The period that we consider the Age of Romanticism was the time in history when most of the significant artists created works displaying these traits. If there could be a starting date put on this idea, it would have to be 1798, when Lyrical Ballads, a volume of poems by William Wordsworth and Samuel Taylor Coleridge, was published. These poems solidified a way of thought that had already existed in the atmosphere; it placed a high value on spirituality and nature. The works in this volume, the majority of them being Wordsworth’s, made the artist the main focus of a poem. They also showing a renewed interest in human individualism, after poets of the Enlightenment of the 1700s had instead valued abstract, esoteric ideas such as reason and ancient history. Historically, we can see the ascent of the individual rising as an international concern in the American Revolution of 1776 and the French Revolution of 1789, which both promoted the idea of democracy and respect for people regardless of their social position. The French Revolution led to anarchy, which might have made the general public around the world think twice about supporting the Romantic ideal of liberty, except that the anarchy led to the rise of Napoleon Bonaparte in 1799. Napoleon named himself emperor and started expanding his empire in the early 1800s, which gave defenders of liberty an enemy to unite against. The fact that the Napoleonic Wars altered the balance of power between the three superpowers of the time—France, England, and Russia—and disrupted lives across Europe also helped the revolution in ideas proceed, since new ideas always flourish in times of turmoil. In 1819, when Romanticism and democracy were promoting ideals of freedom throughout Western culture, Keats wrote “Ode On A Grecian Urn.”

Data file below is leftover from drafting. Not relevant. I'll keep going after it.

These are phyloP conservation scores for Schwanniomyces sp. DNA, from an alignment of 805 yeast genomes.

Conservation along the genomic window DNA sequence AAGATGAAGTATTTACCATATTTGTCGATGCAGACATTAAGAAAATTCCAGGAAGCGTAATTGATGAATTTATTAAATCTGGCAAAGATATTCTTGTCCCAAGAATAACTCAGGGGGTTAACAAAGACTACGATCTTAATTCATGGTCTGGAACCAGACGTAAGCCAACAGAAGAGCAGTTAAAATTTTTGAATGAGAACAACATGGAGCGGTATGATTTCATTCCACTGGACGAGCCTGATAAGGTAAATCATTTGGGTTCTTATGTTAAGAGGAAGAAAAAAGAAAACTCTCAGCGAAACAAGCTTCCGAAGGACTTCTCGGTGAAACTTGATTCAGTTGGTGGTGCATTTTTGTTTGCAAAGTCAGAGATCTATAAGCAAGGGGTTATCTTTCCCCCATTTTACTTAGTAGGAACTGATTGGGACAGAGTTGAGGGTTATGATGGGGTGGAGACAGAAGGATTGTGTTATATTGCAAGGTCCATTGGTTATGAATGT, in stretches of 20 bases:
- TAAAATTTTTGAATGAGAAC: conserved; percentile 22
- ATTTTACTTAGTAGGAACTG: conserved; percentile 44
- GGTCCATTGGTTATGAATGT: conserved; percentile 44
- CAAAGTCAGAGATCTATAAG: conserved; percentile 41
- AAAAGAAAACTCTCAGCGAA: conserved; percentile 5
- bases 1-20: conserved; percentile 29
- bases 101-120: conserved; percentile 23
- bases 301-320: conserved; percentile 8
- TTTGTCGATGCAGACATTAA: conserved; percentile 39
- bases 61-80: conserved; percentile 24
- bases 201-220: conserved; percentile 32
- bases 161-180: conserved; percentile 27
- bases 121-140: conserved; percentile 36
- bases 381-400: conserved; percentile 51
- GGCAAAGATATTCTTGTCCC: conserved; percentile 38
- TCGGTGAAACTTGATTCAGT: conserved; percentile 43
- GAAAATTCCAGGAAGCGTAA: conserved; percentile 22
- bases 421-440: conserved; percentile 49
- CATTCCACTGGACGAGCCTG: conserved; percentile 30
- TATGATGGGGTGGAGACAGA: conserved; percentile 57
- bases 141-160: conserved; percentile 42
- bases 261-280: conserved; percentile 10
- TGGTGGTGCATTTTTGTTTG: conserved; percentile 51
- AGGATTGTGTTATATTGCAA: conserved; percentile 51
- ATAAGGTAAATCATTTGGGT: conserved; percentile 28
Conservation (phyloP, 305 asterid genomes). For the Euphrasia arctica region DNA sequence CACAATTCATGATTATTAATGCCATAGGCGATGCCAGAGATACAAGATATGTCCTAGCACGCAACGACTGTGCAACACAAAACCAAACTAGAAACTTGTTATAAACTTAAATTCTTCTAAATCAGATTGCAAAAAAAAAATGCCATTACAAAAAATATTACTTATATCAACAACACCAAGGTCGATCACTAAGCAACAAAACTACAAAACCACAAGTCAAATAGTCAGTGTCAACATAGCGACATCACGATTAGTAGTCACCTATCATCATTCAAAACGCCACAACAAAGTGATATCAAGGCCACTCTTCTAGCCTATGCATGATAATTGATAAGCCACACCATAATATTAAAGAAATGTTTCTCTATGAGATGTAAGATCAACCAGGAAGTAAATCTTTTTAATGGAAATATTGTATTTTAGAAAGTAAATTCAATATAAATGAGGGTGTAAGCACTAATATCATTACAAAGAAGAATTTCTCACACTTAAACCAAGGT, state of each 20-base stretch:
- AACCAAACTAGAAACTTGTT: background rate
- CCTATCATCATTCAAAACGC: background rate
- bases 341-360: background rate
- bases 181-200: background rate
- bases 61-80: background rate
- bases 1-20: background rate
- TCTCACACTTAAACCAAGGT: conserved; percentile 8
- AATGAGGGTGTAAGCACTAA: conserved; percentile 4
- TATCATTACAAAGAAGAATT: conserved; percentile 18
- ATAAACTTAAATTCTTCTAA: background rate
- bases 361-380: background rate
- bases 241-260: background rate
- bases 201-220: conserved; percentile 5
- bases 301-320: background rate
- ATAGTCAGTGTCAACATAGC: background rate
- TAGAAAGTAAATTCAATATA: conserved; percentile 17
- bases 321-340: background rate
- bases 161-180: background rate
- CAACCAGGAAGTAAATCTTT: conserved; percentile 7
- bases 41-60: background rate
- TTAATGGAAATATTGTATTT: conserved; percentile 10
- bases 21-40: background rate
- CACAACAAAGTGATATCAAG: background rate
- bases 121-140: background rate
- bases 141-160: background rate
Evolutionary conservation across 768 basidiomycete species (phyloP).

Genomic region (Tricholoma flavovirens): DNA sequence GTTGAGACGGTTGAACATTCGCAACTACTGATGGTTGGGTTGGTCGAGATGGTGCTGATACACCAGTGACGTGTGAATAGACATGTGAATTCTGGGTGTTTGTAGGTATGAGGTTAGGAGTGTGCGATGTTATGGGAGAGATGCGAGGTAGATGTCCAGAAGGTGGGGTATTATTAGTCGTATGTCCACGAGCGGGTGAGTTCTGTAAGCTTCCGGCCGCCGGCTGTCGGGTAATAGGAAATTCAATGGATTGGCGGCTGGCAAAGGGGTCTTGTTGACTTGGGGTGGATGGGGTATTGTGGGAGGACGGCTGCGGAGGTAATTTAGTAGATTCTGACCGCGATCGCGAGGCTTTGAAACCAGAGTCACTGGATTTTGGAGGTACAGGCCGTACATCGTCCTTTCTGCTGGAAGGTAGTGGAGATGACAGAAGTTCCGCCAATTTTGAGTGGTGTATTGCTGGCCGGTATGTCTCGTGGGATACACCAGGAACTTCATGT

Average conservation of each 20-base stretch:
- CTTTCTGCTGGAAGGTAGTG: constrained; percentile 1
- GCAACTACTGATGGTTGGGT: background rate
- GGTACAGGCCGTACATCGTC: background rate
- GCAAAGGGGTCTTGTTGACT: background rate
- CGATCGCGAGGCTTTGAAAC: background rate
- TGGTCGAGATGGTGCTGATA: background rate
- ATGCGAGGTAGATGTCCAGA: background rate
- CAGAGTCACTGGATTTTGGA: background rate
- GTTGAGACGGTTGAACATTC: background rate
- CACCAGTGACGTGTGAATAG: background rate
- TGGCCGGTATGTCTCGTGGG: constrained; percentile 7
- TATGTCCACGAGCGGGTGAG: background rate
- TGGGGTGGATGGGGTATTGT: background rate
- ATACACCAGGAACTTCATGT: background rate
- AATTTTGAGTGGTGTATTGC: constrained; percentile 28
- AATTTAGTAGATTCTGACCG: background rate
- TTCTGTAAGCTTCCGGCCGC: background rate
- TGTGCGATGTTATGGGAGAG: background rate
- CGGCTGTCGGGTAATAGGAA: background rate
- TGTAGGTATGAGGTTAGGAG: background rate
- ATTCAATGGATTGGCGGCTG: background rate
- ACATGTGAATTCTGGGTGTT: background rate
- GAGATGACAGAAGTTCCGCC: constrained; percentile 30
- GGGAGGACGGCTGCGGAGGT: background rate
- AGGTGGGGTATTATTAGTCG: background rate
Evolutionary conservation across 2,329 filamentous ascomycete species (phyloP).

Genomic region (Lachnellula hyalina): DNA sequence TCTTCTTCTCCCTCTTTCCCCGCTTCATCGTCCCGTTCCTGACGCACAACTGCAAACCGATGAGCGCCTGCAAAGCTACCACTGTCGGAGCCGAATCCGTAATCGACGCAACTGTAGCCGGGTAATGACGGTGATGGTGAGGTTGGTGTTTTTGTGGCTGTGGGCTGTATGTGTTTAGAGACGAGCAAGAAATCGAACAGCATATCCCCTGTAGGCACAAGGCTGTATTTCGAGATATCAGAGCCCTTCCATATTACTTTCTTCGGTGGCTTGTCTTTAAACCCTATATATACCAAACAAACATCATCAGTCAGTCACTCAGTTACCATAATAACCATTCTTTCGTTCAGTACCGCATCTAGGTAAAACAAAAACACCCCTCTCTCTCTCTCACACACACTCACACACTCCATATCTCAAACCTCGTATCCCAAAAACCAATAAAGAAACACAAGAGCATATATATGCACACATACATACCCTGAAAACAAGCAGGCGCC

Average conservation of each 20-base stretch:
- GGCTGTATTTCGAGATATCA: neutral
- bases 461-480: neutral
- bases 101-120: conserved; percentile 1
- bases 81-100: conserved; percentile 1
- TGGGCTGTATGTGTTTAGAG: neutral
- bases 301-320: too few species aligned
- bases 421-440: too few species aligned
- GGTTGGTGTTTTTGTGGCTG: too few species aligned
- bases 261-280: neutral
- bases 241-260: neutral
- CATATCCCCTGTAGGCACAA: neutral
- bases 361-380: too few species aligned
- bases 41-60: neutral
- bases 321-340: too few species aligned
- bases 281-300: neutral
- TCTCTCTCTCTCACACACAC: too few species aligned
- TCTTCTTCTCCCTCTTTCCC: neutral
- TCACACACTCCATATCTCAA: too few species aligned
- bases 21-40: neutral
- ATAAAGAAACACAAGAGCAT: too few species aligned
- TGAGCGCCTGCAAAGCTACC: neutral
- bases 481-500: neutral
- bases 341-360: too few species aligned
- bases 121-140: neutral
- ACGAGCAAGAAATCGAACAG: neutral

Romanticism is a movement that we generally associate with literature, although traces of it exist in all arts and, to some degree, in all manners of thought. The Romantic frame of mind is chiefly emotional, not intellectual. In this poem, for instance, the interest in the urn is not expressed in an intellectual way, such as trying to determine its date or history, but the speaker is writing about his direct experience concerning the vase. Concerns of Romantics included love, of course, since it is one of the most personal emotions the individual can have, and nature, since it is nature that individuals actually experience in the world. The abstract idea of God is not the direct focus of most Romantic works, but it is related to what Nature tells us about the spirit that runs through all things. One more theme that occurs often in Romanticism is the retelling of ancient tales, such as Sir Walter Scott’s Ivanhoe, which is presented through a mist of heroism and emotion, or Alfred, Lord Tennyson’s “The Lady of Shallott,” which includes Sir Lancelot of the Arthurian legends. Most often, Romantic stories draw on their own country’s history for sources. Focusing on subject matter from ancient Greece is a trait that we generally associate with the intellectual concerns of the Enlightenment, although it could be argued that this poem is about something that existed in Keats’s modern time—that even though the urn was made in ancient Greece, the poem is not antiquity.